The 250 GTO from the 1960s exerts a very special fascination on Ferrari fans. With it, the Scuderia succeeded in creating the racing car of the century, which still enjoys cult status today – because of its many sporting successes as well as its timeless elegance.
Finished in BP racing green, chassis 3767GT was originally owned and raced by David
Piper, a racing driver who had competed in Formula One and Formula Two, but was
disenchanted with single-seat racing and decided to move into sportscar racing with
250 GTO in 1962. Late that year, he scored outright wins at the Kyalami 9 Hours and
the Angolan Grand Prix. At the onset of the following season, this car was sold to the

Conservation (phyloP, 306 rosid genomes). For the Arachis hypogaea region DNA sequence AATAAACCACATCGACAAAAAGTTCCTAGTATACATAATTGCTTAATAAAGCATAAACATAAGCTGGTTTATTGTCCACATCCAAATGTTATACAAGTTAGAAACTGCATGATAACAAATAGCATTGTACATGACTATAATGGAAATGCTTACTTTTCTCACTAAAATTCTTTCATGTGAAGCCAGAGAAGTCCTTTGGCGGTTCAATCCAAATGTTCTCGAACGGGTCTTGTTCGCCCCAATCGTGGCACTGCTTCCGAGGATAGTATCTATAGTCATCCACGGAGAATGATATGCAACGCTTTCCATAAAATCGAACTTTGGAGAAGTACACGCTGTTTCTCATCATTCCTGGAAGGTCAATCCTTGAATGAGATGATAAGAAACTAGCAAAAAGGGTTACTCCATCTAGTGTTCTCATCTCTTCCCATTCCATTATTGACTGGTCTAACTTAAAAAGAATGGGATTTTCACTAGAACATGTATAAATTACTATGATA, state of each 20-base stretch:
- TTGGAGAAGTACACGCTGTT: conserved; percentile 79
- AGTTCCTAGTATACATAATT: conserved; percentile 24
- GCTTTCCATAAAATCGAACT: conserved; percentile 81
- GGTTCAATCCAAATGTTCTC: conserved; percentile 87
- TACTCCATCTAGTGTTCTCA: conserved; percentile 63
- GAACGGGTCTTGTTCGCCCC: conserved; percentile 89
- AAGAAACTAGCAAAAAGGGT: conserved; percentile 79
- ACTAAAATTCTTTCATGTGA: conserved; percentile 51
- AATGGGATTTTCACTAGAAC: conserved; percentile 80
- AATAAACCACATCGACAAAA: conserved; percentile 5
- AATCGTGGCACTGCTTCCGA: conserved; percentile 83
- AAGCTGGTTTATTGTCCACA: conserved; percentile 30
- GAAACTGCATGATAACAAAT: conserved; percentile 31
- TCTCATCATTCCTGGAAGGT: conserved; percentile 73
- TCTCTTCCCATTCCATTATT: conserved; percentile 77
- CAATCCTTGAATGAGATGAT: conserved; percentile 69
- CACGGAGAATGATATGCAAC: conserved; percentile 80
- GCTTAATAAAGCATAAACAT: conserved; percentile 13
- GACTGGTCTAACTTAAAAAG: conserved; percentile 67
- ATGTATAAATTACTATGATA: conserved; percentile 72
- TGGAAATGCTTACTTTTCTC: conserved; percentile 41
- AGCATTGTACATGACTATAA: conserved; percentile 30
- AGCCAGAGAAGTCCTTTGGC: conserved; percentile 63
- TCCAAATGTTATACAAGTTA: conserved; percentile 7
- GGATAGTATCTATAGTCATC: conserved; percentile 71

United States, although Piper continued to co-drive with new owner Ed Cantrell on
occasion. Following the 1964 Nassau speed week, it was retired from contemporary
racing and came to be acquired by the current owner in 1974. In more recent years, it
has been a regular in the Goodwood Revival. CMC replicated this right-hand-drive
250 GTO with a distinctive BP livery.
This is what Chassis 3767GT looked like when David Piper and Dan Margulies raced it
with start number #153 to a 4th OA finish at Tour de France on September 15, 1962.